A closed-doors conference was set for Tuesday to work out details of how much money would be confiscated from convicted thief Michelle Bouchard in restitution for the family of her elderly victim, attorneys said Monday during a Cayman Islands Court of Appeal hearing.
The Tuesday meeting was not held in open court, so no details were forthcoming at press time.
Bouchard’s senior attorney, Peter Carter, QC, told the court Monday that approximately $1.4 million in cash assets and a condominium she owned valued at $250,000 in Cayman were being offered up by the defendant to make good on the estimated $1.9 million she took from elderly Australian businessman James B. Handford, with whom she had a relationship during 2010-2012.
It was alleged during Bouchard’s trial earlier this year that the Canadian national transferred about CAD$1.4 million out of Cayman in September 2012 after she became aware of Mr. Handford’s daughter becoming suspicious of her activities.
The appeals court heard Monday that the money was transferred to a bank in Montreal during 2012 and, in 2014, was transferred to another Canadian bank in the name of Bouchard’s father who, by that time, had been dead for several years.
“The reality is that it was those money laundering offenses … meant [Bouchard] was hiding away the proceeds of her criminality,” the Crown’s senior prosecutor Simon Russell-Flint said Monday.
“The reality is that it was those money laundering offenses … meant [Bouchard] was hiding away the proceeds of her criminality.”
Court of Appeal Justice Sir Bernard Rix questioned attorneys on both sides during Monday’s hearing as to whether the Canadian money transferred out of the Cayman Islands jurisdiction was “lost” – meaning that it was unrecoverable from Canada, which has no formal legal assistance treaty with Cayman.
Mr. Russell-Flint indicated that funds held by Bouchard that were frozen in Cayman included $600,000, a separate sum of US$550,000 and a third smaller sum of Canadian dollars and indicated the Crown believed these sums were recoverable, but that nothing had been agreed yet as to confiscation. He said these cash assets, along with the condo held in Bouchard’s name, had been “frozen” by prosecutors.
Mr. Russell-Flint said Handford’s family was trying to locate the Canadian bank cash via other means. Mr. Handford, who is now in his late 80s, is in an elderly care facility in Australia and is suffering from dementia.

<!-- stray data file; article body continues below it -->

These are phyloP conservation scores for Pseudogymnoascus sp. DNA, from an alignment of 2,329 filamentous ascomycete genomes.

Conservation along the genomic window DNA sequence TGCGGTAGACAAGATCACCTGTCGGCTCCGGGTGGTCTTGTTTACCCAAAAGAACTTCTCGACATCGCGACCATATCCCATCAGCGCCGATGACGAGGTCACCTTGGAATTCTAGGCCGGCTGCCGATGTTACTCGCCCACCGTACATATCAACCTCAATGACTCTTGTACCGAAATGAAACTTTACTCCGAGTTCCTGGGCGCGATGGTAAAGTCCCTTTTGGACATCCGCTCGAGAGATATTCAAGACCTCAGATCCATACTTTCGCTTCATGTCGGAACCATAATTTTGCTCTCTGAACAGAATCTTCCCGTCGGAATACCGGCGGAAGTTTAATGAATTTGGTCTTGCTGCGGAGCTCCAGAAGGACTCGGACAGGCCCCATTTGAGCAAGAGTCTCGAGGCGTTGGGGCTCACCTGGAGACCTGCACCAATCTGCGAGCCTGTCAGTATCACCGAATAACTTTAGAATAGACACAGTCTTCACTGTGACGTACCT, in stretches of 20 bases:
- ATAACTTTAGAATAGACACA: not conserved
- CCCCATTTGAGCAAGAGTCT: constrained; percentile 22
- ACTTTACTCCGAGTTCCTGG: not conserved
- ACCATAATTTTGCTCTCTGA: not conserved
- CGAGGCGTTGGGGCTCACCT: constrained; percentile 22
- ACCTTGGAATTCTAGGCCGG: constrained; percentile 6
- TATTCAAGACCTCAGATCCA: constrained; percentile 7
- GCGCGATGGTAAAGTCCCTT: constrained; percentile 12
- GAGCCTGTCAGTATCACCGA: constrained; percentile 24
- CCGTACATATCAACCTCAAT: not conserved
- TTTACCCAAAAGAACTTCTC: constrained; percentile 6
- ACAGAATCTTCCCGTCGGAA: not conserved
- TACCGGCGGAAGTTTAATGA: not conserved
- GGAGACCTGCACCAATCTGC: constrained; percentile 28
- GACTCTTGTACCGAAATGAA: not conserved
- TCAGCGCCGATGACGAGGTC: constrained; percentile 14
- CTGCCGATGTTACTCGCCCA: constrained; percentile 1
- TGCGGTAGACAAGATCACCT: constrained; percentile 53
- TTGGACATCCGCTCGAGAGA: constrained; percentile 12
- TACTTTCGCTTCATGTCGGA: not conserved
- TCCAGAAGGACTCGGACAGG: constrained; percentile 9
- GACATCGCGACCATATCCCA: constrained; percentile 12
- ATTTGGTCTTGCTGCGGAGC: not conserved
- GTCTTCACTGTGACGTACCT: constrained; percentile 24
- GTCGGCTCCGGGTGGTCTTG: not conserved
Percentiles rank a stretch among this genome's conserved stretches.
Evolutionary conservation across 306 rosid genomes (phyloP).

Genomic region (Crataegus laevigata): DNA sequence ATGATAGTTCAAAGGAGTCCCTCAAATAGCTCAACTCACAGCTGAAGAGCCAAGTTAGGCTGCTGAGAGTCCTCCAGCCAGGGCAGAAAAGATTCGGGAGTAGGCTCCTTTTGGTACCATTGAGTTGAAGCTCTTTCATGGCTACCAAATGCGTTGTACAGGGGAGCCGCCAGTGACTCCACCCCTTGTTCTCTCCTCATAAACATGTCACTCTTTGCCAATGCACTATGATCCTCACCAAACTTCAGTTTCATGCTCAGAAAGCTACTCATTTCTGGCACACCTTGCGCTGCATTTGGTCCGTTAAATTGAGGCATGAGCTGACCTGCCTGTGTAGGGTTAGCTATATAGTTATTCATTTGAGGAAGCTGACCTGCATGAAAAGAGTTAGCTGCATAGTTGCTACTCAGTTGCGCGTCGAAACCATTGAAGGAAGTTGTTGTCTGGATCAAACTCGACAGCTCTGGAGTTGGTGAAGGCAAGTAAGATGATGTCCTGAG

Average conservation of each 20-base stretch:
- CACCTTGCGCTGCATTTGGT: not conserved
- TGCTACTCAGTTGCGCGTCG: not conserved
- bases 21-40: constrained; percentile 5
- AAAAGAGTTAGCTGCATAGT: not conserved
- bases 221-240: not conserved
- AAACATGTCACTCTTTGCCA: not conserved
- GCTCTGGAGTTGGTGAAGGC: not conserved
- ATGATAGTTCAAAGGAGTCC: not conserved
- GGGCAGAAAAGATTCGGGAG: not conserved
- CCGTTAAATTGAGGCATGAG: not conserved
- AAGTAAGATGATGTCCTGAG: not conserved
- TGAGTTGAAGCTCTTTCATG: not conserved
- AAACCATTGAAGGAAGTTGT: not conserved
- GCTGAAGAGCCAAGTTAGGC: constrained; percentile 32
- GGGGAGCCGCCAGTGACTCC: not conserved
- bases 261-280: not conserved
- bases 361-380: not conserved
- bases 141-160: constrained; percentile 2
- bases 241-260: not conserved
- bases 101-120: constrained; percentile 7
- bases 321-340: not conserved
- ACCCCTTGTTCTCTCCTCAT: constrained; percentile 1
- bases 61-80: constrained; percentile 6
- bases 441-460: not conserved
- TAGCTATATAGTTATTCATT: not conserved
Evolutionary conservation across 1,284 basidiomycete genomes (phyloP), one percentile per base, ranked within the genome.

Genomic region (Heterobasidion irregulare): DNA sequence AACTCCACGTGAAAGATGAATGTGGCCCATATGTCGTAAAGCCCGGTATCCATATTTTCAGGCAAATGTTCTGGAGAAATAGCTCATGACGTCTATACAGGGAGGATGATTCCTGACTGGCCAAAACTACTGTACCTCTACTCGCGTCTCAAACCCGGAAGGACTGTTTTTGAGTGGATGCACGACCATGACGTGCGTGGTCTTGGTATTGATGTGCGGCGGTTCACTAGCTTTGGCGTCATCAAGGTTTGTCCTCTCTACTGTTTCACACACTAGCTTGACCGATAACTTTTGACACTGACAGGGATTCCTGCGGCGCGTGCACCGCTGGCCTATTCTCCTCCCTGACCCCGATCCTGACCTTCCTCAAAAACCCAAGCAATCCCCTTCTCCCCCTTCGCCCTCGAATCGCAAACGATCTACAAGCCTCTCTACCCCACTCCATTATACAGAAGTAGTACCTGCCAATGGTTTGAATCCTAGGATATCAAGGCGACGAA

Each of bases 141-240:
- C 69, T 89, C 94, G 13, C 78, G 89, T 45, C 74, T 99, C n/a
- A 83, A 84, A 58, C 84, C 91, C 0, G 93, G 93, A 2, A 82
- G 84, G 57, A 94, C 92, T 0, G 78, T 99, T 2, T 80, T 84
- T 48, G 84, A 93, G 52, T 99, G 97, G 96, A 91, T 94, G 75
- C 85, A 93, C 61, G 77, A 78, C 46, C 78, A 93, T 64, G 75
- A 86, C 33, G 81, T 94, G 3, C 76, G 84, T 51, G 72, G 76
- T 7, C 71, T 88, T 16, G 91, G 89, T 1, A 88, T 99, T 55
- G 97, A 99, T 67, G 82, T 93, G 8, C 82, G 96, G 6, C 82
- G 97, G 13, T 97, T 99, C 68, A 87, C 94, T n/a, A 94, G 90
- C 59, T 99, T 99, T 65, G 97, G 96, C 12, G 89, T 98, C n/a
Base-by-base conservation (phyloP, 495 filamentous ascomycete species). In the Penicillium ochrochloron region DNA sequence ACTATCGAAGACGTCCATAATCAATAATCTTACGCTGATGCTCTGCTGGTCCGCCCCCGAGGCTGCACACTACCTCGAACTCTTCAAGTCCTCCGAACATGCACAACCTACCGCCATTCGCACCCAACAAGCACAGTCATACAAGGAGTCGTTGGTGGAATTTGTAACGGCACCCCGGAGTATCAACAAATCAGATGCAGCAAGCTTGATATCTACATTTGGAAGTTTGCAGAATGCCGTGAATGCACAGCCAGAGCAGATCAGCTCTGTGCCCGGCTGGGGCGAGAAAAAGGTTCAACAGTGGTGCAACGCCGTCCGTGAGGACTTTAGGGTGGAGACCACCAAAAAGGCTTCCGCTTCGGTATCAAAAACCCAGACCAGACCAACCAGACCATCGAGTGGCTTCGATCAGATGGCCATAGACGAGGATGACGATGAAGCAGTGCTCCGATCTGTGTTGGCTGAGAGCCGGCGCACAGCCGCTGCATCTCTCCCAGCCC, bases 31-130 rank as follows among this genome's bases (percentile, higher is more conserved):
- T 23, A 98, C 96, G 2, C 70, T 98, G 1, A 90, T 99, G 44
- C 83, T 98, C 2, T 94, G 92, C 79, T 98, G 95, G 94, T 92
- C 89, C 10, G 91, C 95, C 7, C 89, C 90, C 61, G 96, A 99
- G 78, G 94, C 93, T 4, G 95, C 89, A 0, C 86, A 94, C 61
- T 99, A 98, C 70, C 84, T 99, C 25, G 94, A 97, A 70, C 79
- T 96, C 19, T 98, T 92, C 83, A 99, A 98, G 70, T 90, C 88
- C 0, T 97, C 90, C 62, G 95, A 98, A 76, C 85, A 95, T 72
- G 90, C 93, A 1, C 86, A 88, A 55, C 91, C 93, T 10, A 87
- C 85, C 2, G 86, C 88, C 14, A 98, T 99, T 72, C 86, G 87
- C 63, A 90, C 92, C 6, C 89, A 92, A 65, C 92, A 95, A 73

Mr. Carter told the court that it was not as simple as the court accessing “frozen” cash assets and that his client was awaiting certain communications from the Crown. However, he said Bouchard had proposed to turn over some $1.6 million in assets which would “go a long way” to settling confiscation claims made by Handford’s family.
“Ms. Bouchard has said she will make those sums available,” he said.
Separate from the asset forfeiture proceedings, Mr. Handford’s daughter, Susan van Dijk, applied to the Cayman Islands Grand Court in March to request that any of her father’s remaining properties in Cayman be placed in receivership under the court’s direction.
The application, filed March 17 under the local Mental Health Law, seeks for the court to appoint Susan van Dijk, or other person “as the court may see fit,” as receiver.
According to the court application, the receiver’s job would be to report to the court regarding Mr. Handford’s local properties, and the receiver would be allowed to obtain legal and financial advice, to be paid for on an indemnity basis from Mr. Handford’s properties.
It was stated in court that Mr. Handford bought a condo on Seven Mile Beach in 2007 after selling a property in Australia for $23 million to $24 million. The specific assets owned by Mr. Handford in Cayman were not set out in court records.